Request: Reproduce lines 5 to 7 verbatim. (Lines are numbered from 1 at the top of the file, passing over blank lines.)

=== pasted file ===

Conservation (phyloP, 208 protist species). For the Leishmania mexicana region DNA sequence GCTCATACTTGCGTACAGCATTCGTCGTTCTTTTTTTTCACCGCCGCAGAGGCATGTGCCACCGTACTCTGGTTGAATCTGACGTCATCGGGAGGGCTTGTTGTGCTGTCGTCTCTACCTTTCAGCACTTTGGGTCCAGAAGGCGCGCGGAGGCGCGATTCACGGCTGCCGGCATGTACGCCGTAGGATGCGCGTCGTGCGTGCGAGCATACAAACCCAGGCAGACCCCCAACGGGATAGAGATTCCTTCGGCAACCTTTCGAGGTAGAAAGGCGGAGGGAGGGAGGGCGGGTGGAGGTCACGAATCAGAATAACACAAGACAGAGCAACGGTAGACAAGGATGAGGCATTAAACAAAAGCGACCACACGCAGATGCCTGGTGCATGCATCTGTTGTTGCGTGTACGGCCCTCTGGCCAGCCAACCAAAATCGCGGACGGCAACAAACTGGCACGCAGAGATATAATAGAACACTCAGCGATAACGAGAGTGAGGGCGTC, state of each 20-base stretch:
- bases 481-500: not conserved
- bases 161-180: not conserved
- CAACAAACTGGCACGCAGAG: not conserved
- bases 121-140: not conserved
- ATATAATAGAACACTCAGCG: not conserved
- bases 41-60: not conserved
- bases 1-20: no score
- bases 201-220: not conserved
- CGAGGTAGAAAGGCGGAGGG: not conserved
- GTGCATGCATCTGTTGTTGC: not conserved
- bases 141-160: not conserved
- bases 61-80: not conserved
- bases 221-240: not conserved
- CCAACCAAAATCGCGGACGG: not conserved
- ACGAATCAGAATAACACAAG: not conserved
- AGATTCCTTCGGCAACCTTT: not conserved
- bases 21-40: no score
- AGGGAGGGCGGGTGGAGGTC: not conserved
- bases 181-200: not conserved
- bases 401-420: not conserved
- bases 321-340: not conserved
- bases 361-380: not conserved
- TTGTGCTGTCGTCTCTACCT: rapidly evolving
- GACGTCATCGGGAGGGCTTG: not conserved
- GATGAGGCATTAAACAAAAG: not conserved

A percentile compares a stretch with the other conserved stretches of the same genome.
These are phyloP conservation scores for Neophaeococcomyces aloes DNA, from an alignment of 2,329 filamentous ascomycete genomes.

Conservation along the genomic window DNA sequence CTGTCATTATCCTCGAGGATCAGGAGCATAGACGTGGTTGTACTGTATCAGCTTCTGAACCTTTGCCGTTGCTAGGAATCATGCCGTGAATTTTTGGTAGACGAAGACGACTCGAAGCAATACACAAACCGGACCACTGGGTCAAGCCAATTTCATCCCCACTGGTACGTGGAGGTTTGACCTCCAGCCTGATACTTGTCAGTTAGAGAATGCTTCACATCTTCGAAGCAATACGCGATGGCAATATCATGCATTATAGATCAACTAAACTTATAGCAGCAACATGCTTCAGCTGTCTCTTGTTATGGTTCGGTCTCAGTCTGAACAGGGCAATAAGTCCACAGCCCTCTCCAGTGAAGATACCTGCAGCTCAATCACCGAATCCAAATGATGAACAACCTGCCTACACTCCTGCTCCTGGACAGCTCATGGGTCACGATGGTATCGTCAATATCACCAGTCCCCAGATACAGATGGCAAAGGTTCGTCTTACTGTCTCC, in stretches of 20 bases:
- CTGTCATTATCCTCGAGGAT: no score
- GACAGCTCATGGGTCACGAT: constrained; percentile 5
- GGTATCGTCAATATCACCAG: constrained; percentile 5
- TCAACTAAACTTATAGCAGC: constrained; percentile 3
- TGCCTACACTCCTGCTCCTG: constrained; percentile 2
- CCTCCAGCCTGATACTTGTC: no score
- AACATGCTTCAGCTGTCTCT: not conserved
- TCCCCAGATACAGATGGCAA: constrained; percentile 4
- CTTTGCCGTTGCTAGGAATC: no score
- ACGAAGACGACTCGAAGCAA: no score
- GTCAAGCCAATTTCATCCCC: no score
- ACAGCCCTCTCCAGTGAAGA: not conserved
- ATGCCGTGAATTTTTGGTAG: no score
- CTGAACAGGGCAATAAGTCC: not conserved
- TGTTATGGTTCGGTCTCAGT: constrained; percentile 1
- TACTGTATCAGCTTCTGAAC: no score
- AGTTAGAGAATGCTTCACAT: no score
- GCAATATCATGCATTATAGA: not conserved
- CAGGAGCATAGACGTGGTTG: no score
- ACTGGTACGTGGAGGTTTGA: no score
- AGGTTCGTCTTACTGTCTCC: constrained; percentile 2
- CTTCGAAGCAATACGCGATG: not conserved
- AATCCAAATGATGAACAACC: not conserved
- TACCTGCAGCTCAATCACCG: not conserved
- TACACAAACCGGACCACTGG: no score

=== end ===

- bases 121-140: not conserved
- ATATAATAGAACACTCAGCG: not conserved
- bases 41-60: not conserved